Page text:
On Beaters, Wooden Spoons, Belts and More….

More and more often I come across posts praising those instruments of torture which have characterized our childhood and early adolescence at least. I myself have clear memories of having experienced the entire set above and even more, as my mother – a woman half my size, who was in charge of my corporal punishments – used to throw on me whatever she found at hand, if she couldn’t have any of the above educational tools with her. I can still see the heavy, Murano glass ashtray flying towards me. She just missed me an inch that time.

The comments to those posts or pictures shared on fb are the most interesting part, as almost all of them detect a new phenomenology which is spreading among the parents of today who, actually, were the beaten children of yesterday. Those tools of awe, in fact, seem to have become in their memories sorts of magic wands in the hand of enlightened educators, who were our parents. The words are mostly  of comprehension and warm gratitude, even with a touch of melancholy.

 Now, I understand that time alters the impressions that events leave on our mind – or skin – so that we remove the worst part of it, but I would like to ask a question to all those nostalgic admirers of past and stricter systems of education:  if you do believe they worked, that somehow they helped you find the right way or become stronger,  if it is so, well, what prevents you from using them? I’ m not suggesting that your wooden spoon should become again your educational totem, it wouldn’t work and you would look like nuts, besides, there are a lot of laws to protect your children in case of injuries inflicted and THEY know it well.

The point is that today’s parents seem to be at a loss. I remember a comedian, who effectively summed up their psychological state saying that they have been the first generation to have been slapped both by their own parents and their children too. This is not far from the truth, actually, but why has it happened? What have they done to deserve such a treatment? Modern parenting has given up the idea of punishment as educational instrument in favour of a milder approach, the “let’s be friends approach” and this is very likely the core of the problem, as this orientation – and here is the observer/teacher speaking – has generated lots of confusion so far.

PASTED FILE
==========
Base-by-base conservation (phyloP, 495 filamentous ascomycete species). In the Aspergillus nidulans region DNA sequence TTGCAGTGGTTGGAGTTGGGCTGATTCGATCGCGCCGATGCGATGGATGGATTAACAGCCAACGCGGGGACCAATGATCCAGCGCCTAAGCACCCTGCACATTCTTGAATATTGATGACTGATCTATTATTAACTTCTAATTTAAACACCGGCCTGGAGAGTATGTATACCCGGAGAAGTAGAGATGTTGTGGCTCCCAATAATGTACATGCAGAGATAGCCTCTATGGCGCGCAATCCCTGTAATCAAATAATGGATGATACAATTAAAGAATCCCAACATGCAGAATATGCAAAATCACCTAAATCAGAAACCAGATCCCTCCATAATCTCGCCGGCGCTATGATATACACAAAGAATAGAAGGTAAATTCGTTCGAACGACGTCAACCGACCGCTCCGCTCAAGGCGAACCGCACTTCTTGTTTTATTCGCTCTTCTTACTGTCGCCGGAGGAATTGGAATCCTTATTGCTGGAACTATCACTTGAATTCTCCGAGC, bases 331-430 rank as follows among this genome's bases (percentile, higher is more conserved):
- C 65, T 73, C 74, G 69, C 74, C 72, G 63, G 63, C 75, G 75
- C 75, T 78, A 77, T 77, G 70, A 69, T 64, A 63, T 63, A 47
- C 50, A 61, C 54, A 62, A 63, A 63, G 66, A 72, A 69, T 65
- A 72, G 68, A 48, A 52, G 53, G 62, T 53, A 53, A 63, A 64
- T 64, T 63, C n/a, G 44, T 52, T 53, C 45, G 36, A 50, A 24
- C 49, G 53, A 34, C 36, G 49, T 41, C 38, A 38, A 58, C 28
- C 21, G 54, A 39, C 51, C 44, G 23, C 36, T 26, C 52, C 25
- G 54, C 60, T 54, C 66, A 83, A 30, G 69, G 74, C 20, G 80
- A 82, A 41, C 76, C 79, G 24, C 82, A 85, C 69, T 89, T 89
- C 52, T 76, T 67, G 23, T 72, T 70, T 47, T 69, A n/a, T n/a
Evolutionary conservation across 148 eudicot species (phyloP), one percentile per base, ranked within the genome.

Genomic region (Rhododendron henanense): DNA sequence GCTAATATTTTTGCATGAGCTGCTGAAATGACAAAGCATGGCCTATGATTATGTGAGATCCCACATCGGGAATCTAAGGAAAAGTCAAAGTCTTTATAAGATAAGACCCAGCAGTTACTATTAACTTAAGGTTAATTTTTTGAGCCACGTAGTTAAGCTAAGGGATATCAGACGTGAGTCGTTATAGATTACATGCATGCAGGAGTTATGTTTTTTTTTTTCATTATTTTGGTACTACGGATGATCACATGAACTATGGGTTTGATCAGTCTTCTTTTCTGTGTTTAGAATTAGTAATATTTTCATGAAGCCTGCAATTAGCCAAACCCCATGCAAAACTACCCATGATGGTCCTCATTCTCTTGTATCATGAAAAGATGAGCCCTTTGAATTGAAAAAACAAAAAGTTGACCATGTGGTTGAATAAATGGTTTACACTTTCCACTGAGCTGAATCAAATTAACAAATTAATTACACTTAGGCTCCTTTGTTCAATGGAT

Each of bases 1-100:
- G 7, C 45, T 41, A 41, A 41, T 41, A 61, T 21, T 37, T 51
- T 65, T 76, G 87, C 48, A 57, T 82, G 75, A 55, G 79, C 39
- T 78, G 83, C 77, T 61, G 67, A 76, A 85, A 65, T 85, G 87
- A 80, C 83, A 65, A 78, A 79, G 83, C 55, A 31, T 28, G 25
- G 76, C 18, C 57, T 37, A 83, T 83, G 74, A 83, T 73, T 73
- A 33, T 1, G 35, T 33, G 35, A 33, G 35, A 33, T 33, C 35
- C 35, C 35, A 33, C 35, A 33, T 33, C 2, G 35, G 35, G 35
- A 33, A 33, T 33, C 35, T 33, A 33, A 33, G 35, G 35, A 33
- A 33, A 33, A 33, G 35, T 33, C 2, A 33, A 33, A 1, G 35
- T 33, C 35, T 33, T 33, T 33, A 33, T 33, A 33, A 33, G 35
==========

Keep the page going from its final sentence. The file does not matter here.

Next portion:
Educators, whether they be parents or teachers, cannot be friends of those they mean to educate. We can be friendly and listen, encourage and help, of course, but we can’t be friends, because our role naturally prevents us from being so. I know that many of you may object to this point and are ready to tell me the hours you usually spend talking with your children with – you believe – great satisfaction and success. Sorry, but  I’m afraid you are deluding yourselves. There is a line between us, a line that we adults for many reasons often pretend not to see, but it is always very visible to them. Can students be truly friend of a teacher, that is, someone who eventually judges and grades them? And for what concerns parents, do you believe that your children forget, while you are endeavouring to talk to them choosing the kindest and most loving words, that you are the one from whom depends their chance of having a new smart phone, money, Playstation etc.? That’s the line.